Not long ago I was given quite a few spinning bits and pieces and one of the items was an Ashford lazy kate. It’s in immaculate condition but unfortunately didn’t have any of the brass rods to hold the bobbins.

Free Lazy Kate 03I spoke to a fellow at work who said he’d try to find some brass rods of a similar length but to no avail and then one of my spinning friends came to the rescue and suggested maybe some tent pegs. MMMmmm good thinking Gillian! Last weekend I visited Bunnings and wondered whether I’d manage to get some tents pegs that were small enough. I had measured the diameter of the rods on my other lazy kate with a knitting needle measure and they were 3.5mm. I managed to find some 4mm tent pegs so I took the risk and bought a packet of 10 for only $4.98.

Tent Pegs 01Tent Pegs 02And guess what!!!! They fit perfectly. So now I have another fully functional lazy kate and some spare rods. Thank you Gillian….you always come up with so many great ideas. Aren’t they just a perfect fit?

Free Lazy Kate 02

The spare bobbins from my latest spinning wheel (which I’ll show you very soon) now have a new home.

Free Lazy Kate 01

I’d also like to share with you a couple of recent acquisitions of mine. I picked up this fantastic book after hearing about it when I was in New Zealand and spent the day with Mary in Masterton. The book is called The Loving Stitch by Heather Nicholson.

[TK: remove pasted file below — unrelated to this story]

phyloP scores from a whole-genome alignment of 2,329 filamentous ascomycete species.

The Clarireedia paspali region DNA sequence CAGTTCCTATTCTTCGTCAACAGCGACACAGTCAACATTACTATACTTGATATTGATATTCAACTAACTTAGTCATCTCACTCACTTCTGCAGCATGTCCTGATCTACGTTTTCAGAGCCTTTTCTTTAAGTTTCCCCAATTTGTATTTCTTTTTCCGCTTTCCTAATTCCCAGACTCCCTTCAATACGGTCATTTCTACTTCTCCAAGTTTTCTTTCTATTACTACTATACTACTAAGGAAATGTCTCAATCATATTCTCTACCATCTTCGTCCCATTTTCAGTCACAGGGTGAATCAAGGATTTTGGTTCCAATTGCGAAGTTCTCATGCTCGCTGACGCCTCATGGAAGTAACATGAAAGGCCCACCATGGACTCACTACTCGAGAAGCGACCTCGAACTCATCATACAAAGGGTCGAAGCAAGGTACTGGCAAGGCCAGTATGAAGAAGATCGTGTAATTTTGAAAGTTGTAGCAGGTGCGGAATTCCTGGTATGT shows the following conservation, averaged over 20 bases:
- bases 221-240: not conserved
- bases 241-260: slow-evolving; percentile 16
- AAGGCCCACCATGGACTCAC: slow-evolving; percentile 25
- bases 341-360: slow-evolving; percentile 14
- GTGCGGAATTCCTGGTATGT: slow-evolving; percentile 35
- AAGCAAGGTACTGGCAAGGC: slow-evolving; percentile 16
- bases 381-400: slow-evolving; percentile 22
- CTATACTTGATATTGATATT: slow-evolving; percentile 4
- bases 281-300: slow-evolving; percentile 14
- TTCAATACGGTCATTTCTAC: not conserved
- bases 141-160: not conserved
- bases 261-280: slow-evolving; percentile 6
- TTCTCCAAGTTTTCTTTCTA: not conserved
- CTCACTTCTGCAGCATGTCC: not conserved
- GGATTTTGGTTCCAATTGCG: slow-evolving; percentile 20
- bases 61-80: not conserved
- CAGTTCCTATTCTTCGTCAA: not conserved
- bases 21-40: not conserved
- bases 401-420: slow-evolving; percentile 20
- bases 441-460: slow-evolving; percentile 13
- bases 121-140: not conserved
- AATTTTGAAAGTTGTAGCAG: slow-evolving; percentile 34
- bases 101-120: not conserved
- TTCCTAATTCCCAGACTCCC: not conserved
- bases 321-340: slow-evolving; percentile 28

The Loving StitchThe Loving Stitch is an engaging history of a subject never before explored but familiar to many New Zealanders. Heather Nicholson’s knowledge of knitting and spinning is formidable but she also knows how to tell a good story and has a keen sense of humour. The Loving Stitch presents a chronological account of antipodean knitting, which is also a history of the domestic lives of women, of their resourcefulness, their talent and sociability. She follows the growth of pattern books, the role of knitting for troops in the two world wars, knitting in the Depression and the recent interest in art knitting. She also explores the different items produced by the skilled knitter, from jerseys and guernseys to counterpanes, socks and stockings, and a scarf that stretched right round Parliament Buildings. The book also includes material on spinning and on local wool mills, as well as general good advice drawn from the personal experience of hundreds of knitters and spinners.

Heather Nicholson, formerly a schoolteacher, has impressive skills in embroidery, dyeing, spinning and knitting. She has taught both knitting and embroidery, is a member of several textile craft guilds and is the author of Knitter’s Know-How (1988). Her extensive research into the history of knitting was supported by Creative New Zealand and by the 1993 Suffrage Trust.

I am going to relish reading this book!

My other purchase was this cute little tote bag that I managed to pick up on Ebay for only $8.80. It’s come in very handy carrying magazines to and from work.

Black sheep tote bag

I’m pleased to report that Autumn has finally hit Brisbane. We’re experiencing beautiful crisp mornings and gorgeous sunny cloudless days. This weekend I managed to get some spinning and plying done plus of course I had a wonderful afternoon with my Knit and Knatter friends yesterday. I can’t believe how quickly that time goes by. We have so much fun! I’ve actually registered us for the World Wide Knit in Public Day on Saturday, 13 June.

Will you be knitting in public on that day?

That’s my news for the time being.

Until next time…